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It was only the second time VALORANT had released official North American leaderboards, but people were already asking one question:


You might know him simply as Poiz, bladestorm, or shadowGOD399 — all account names he’s managed to place in the NA top 25. He plays Jett and has every intent to become known outside of the leaderboards.

“A lot of people say ranked skill doesn’t really translate to tournament skill. So hopefully I can prove people wrong,” Poiz said, referring to his current trajectory to play on a tier 1 esports team.

About two years ago, Michael “Poiz” Possis from Dallas, Texas, had a good thing going. A proficient Overwatch player—at one point breaking into the top 30 ranked—Poiz was searching for some type of career in gaming but believed he was too far behind to enter at the pro level.

The VALORANT Closed Beta was the opportunity he needed.

“VALORANT caught my eye because it was kinda similar to Overwatch with their characters, but it took on more of an aim-intensive style, which really attracted me because I played hitscan,” Poiz said. “I decided it would be a good switch, and I ended up loving VALORANT.”

If he could just get in early enough, Poiz said, he might have a shot at the pros. The climb was real, but Poiz found himself with a familiar problem. Hardstuck at Immortal 1, he knew it wasn’t enough to capture the attention of an esports team.

Fortunes changed once he began to master Jett halfway through the closed beta. Poiz in part credits watching players like TenZ for getting him over the hump.

“I was hardstuck but I didn't doubt that I could get better and simply didn't stop. I’m glad I didn’t stop,” he said. “The grind paid off.”

Ranked was where Poiz played to learn VALORANT and test his skills among the best. But one October morning, a tweet, and subsequent replies, started the DOINKMACHINE97 chatter. Poiz admitted being blindsided by the sudden flurry of notifications and messages from friends telling him he’d nabbed the number two spot—right behind the player who motivated him into Radiant.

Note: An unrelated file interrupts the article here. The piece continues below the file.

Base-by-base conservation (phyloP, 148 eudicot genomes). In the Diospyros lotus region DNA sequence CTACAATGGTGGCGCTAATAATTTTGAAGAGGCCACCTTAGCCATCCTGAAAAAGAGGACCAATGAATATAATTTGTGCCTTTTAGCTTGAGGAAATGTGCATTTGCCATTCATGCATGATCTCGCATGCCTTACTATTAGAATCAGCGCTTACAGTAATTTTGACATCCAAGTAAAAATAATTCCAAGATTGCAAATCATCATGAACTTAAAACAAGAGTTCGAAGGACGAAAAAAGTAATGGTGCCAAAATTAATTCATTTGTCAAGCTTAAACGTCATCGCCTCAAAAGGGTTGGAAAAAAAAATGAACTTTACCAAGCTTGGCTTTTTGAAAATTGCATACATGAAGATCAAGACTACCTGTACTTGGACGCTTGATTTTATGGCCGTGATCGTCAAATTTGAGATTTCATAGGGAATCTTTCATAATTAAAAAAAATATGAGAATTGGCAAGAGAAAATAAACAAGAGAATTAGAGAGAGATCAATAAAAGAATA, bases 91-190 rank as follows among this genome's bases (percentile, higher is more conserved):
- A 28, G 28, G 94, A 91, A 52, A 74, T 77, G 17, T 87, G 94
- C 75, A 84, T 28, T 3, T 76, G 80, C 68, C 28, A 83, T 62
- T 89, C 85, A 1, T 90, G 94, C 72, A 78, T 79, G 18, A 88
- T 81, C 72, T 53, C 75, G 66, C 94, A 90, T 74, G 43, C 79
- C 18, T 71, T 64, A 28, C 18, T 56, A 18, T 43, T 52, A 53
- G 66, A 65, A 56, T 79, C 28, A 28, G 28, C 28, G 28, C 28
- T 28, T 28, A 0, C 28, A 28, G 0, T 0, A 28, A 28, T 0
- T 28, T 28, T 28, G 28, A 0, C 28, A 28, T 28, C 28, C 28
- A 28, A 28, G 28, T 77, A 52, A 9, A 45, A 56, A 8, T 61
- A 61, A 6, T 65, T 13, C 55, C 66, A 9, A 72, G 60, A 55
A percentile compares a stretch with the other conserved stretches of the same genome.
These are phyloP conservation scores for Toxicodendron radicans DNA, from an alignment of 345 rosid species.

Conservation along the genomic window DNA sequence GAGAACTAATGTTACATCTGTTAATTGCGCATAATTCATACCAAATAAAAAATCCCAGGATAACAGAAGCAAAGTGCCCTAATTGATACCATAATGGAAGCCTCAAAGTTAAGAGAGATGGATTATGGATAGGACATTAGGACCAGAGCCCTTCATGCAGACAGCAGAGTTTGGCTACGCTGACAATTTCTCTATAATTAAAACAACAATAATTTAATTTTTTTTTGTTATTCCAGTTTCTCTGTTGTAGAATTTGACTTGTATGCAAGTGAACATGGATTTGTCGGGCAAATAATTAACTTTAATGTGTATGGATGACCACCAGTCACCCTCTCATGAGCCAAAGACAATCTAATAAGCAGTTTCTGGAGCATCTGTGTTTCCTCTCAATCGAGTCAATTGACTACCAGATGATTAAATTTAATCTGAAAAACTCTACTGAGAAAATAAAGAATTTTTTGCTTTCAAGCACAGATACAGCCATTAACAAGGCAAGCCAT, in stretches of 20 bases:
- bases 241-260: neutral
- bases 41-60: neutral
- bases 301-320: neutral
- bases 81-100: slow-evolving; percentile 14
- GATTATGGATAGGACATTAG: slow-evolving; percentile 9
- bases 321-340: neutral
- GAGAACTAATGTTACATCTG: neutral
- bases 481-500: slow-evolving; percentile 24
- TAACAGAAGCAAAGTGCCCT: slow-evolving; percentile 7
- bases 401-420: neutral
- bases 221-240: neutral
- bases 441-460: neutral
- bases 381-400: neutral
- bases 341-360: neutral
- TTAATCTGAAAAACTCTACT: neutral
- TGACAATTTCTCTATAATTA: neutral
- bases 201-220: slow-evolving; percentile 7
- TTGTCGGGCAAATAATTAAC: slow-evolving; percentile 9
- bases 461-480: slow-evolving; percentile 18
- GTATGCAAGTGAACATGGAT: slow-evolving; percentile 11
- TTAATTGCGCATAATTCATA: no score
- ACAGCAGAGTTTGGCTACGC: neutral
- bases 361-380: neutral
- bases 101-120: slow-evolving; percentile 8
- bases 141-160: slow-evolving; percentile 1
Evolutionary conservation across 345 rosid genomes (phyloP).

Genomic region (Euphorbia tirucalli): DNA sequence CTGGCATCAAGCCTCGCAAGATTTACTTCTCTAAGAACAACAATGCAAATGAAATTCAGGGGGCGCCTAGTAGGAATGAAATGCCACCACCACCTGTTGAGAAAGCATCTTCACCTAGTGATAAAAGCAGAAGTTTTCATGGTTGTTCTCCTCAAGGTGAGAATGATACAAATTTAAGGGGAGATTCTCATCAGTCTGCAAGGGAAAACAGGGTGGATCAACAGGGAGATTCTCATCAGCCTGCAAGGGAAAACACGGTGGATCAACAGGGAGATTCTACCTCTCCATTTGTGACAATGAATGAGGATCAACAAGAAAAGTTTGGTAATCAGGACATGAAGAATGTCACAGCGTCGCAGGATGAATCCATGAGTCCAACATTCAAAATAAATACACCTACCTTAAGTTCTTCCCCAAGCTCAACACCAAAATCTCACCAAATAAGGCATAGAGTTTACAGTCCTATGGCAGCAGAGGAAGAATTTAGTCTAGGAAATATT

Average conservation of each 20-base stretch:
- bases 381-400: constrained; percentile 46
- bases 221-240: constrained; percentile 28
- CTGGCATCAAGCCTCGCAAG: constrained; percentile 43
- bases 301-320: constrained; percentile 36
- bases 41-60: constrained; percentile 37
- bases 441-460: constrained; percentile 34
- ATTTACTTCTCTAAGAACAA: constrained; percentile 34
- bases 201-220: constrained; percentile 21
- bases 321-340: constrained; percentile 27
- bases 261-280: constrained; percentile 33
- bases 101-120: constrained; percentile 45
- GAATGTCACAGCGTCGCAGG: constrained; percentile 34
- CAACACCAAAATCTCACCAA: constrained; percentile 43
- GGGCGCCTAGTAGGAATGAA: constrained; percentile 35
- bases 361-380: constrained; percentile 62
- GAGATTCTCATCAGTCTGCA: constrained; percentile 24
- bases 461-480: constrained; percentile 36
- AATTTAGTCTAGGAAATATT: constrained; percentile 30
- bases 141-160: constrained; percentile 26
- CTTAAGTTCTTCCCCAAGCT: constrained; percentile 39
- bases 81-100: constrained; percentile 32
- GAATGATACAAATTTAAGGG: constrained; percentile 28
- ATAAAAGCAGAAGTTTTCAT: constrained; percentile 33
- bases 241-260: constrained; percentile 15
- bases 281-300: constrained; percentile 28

As if a top spot on the VALORANT leaderboards wasn’t enough, Poiz also took the number 13 spot and earned more throughout the year. He says he wasn’t trying to rig the leaderboards—rather, playing under a different name gave him confidence to play without repercussions to his main online persona.

Shortly after the buzz, one of the players he’d met through ranked messaged Poiz directly saying he should really be playing on a team.

“I was iffy. I didn't know if I was ready for a team. I said yes, and I’m really glad I did,” he said. “It’s what got me noticed after the leaderboards.”

Poiz spent a few weeks with that team, played one tournament, and has since left. He’s currently taking a semester off from college in pursuit of a new tier 1 esports team.

“Hopefully I’ll be a pro playing in tournaments, proving my worth,” he said.


What’s your playstyle?

I go in first. Entry fragger I’d say. Sometimes I also OP, because I’m a Jett player. It depends. If you’re playing Jett you kind of have to do that.

What do you like about Jett?

Who doesn’t want to fly around the map and headshot people and throw knives? I love her kit, I love her dash—playing around smokes.

Who do you play the least?

Cypher is not for me.

Who do you play if someone insta-locks Jett?

Reyna. Or maybe Phoenix.

Favorite map?

Icebox. It’s excellent for Jett—it’s her playground.



Favorite weapon skin?

Singularity Phantom and Ion Operator.

What do you want to see from VALORANT in 2021?

I would love to see new Agents [and] the meta changing drastically.

What does DOINKMACHINE97 and Poiz mean?

I got DOINKMACHINE97 from a League of Legends player. They got rank 1 on League and I stole it from them. I changed the numbers at least. He played the same champion as me, Ivern, so I was already a fan.

My original Minecraft name was Poison. But there were two people named Poison in my Minecraft friend group, so I just shortened mine to Poiz.